Transfection with siRNAs

      Transfections were carried out as described previously (
      • Arora S.
      • Kothandapani A.
      • Tillison K.
      • Kalman-Maltese V.
      • Patrick S.M.
      ). Briefly, MDA-MB-231 cells were seeded in 6-well plates, and two transfections were done at 24-h intervals to target XPF and ERCC1 based on the manufacturer's instructions.

      Statistical Analysis

      Statistical analysis was performed by Student's t test using the R.2.7.0 software.

      RESULTS

      Defective BER Has Differential Effects on Sensitivity of DNA-damaging Agents

      We examined cisplatin-induced cytotoxicity in Polβ-deficient, UNG-deficient, and MX-treated cells. Defective BER resulted in a cisplatin-resistant phenotype when compared with parental wild-type (wt) cells (Fig. 1). We observed ∼2–2.5-fold increase in cisplatin resistance in Polβ and Ung null cells when comparing IC50 values (Fig. 1A). This is in accordance with previous reports where Polβ−/− cells were resistant to cisplatin treatment (
      • Raaphorst G.P.
      • Ng C.E.
      • Yang D.P.
      ). In wt ritalicize MEF, HeLaS3, and A2780 cells, MX treatment conferred resistance to cisplatin (Fig. 1, A–C). MX binds to abasic sites, and MX-adducted sites are refractory to APE1 incision (
      • Liuzzi M.
      • Talpaert-Borlé M.
      ). Inhibiting APE1 activity and ultimately BER through MX treatment resulted in a cisplatin-resistant phenotype in our study. It has been shown that MX protects against alkylating agents in CHO cells (
      • Fortini P.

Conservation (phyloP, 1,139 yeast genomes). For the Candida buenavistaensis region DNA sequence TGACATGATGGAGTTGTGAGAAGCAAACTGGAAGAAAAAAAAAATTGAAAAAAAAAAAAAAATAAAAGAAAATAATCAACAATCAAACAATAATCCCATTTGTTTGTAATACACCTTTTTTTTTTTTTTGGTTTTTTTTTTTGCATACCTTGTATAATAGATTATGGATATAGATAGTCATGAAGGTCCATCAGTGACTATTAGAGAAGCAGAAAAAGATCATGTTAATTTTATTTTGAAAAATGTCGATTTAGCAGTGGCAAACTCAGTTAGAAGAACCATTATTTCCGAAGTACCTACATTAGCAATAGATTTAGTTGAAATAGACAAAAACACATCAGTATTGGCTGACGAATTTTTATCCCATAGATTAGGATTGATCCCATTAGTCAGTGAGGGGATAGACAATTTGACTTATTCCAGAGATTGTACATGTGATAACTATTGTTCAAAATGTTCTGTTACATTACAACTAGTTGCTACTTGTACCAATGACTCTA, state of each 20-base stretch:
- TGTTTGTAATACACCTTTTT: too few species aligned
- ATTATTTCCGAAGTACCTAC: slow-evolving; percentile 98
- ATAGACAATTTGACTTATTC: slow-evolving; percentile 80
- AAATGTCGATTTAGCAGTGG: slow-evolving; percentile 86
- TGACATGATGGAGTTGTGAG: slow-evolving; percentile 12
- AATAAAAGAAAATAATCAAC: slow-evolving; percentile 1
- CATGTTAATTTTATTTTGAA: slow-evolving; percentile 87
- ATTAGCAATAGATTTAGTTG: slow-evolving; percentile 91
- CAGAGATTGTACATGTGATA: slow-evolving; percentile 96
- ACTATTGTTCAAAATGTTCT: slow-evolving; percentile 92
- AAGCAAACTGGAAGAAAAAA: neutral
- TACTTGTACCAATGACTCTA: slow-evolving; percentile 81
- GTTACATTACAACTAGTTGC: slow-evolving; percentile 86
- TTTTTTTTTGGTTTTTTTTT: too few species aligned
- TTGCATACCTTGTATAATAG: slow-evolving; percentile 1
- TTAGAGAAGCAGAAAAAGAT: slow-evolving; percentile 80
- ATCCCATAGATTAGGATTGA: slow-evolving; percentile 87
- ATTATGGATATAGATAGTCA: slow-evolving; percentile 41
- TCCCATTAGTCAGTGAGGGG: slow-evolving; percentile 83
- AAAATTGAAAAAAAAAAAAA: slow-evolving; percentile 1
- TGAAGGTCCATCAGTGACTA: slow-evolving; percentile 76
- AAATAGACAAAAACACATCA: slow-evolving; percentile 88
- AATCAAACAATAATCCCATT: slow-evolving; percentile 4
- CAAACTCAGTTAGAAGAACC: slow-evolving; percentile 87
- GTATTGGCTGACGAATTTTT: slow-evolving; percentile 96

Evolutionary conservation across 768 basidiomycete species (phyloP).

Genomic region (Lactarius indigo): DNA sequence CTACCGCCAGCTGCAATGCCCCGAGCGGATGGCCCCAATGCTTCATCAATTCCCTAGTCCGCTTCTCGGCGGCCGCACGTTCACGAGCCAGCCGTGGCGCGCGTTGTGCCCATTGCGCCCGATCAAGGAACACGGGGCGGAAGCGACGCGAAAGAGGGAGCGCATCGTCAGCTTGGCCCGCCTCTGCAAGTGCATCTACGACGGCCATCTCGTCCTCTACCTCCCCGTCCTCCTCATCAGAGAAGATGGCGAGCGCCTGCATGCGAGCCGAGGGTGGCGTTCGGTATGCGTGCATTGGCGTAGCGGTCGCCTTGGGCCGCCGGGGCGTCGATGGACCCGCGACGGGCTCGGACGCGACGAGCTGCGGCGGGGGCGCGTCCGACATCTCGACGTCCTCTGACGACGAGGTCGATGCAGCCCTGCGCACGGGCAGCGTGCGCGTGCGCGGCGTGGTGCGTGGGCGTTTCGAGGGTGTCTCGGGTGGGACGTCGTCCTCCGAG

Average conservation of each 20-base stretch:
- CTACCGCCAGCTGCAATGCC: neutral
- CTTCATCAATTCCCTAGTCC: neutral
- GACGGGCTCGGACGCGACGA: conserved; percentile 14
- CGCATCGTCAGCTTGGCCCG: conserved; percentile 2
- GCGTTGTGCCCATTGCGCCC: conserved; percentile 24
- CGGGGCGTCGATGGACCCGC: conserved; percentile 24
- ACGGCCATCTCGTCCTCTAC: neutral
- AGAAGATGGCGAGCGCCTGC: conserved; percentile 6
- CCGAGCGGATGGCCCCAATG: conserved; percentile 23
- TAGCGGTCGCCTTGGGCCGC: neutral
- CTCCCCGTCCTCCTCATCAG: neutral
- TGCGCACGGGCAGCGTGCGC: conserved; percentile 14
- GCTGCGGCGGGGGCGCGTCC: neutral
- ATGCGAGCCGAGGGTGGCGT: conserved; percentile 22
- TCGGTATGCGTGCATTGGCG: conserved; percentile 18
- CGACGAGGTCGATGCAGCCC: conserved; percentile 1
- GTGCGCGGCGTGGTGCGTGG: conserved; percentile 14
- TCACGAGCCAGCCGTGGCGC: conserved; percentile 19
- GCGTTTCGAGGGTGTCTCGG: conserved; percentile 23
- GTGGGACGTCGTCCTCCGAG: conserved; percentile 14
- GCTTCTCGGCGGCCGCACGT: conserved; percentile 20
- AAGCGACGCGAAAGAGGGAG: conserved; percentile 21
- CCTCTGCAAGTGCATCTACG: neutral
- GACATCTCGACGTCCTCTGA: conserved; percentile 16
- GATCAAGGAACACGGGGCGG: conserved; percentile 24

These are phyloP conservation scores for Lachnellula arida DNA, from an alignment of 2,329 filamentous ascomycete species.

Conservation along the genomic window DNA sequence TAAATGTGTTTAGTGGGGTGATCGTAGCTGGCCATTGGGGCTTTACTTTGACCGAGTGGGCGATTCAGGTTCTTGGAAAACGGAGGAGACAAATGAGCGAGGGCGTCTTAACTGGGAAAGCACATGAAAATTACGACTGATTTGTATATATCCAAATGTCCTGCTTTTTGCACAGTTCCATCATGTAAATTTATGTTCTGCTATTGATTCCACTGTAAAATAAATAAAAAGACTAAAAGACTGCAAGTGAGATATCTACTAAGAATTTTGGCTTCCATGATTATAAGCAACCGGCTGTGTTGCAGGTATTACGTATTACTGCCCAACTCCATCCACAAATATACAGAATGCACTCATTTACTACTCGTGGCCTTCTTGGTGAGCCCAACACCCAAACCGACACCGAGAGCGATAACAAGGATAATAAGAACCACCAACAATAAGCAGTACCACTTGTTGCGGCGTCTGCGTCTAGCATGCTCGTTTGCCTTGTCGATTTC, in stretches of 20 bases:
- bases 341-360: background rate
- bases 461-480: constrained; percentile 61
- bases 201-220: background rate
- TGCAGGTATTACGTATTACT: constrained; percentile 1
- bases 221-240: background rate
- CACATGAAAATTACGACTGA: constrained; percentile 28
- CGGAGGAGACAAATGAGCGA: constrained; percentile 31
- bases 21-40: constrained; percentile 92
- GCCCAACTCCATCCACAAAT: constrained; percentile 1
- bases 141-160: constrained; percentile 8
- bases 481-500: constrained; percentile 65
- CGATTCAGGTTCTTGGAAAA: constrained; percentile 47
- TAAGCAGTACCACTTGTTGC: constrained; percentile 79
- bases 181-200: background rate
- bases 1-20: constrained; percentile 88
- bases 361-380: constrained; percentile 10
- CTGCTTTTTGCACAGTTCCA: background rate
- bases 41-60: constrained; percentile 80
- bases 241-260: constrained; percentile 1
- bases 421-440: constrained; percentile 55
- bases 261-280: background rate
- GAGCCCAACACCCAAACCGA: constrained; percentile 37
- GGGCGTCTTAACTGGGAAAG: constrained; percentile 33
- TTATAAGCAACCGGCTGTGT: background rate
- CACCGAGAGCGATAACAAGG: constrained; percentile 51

• Rosa S.
      • Zijno A.
      • Calcagnile A.
      • Bignami M.
      • Dogliotti E.
      ). In the MDA-MB-231 cells, down-regulation of Polβ also showed cisplatin resistance. Polβ knockdown cells complemented with wt Polβ restored cisplatin sensitivity (Fig. 1D). This rescue experiment clearly indicates that down-regulation of Polβ mediates cisplatin resistance.
      Figure thumbnail gr1
      FIGURE 1Cisplatin cytotoxicity. Cells were treated with increasing doses of cisplatin and incubated for 2 h, and cytotoxicity was determined by MTS and clonogenic assay. For wt+MX, 20 mm methoxyamine was added prior to cisplatin treatment. Results are represented as mean ± S.D. from three independent experiments.
      To assess whether the effect we observe is a general phenomenon of platinum DNA-damaging agents, we assessed oxaliplatin cytotoxicity in these cell lines (supplemental Fig. S1). We observed minimal changes in cell sensitivity to oxaliplatin in the BER-deficient/inhibited cells. This shows that the resistant phenotype we observe during defective BER is specific to cisplatin. To assess whether the resistant phenotype in BER-deficient cells is general to DNA damage or is cisplatin-specific, we utilized transplatin, a trans isomer of cisplatin, mitomycin C, which induces ICLs, and an intrastrand-specific agent, UV light (supplemental Fig. S2). Wt+MX, Polβ−/−, and Ung−/− MEF cells were hypersensitive to mitomycin C and to a lesser extent to transplatin and UVC. These results suggest that the resistant effect that we observe in BER-deficient/inhibited cells is not a consequence of general intrastrand or ICL DNA damage, but rather specific to cisplatin.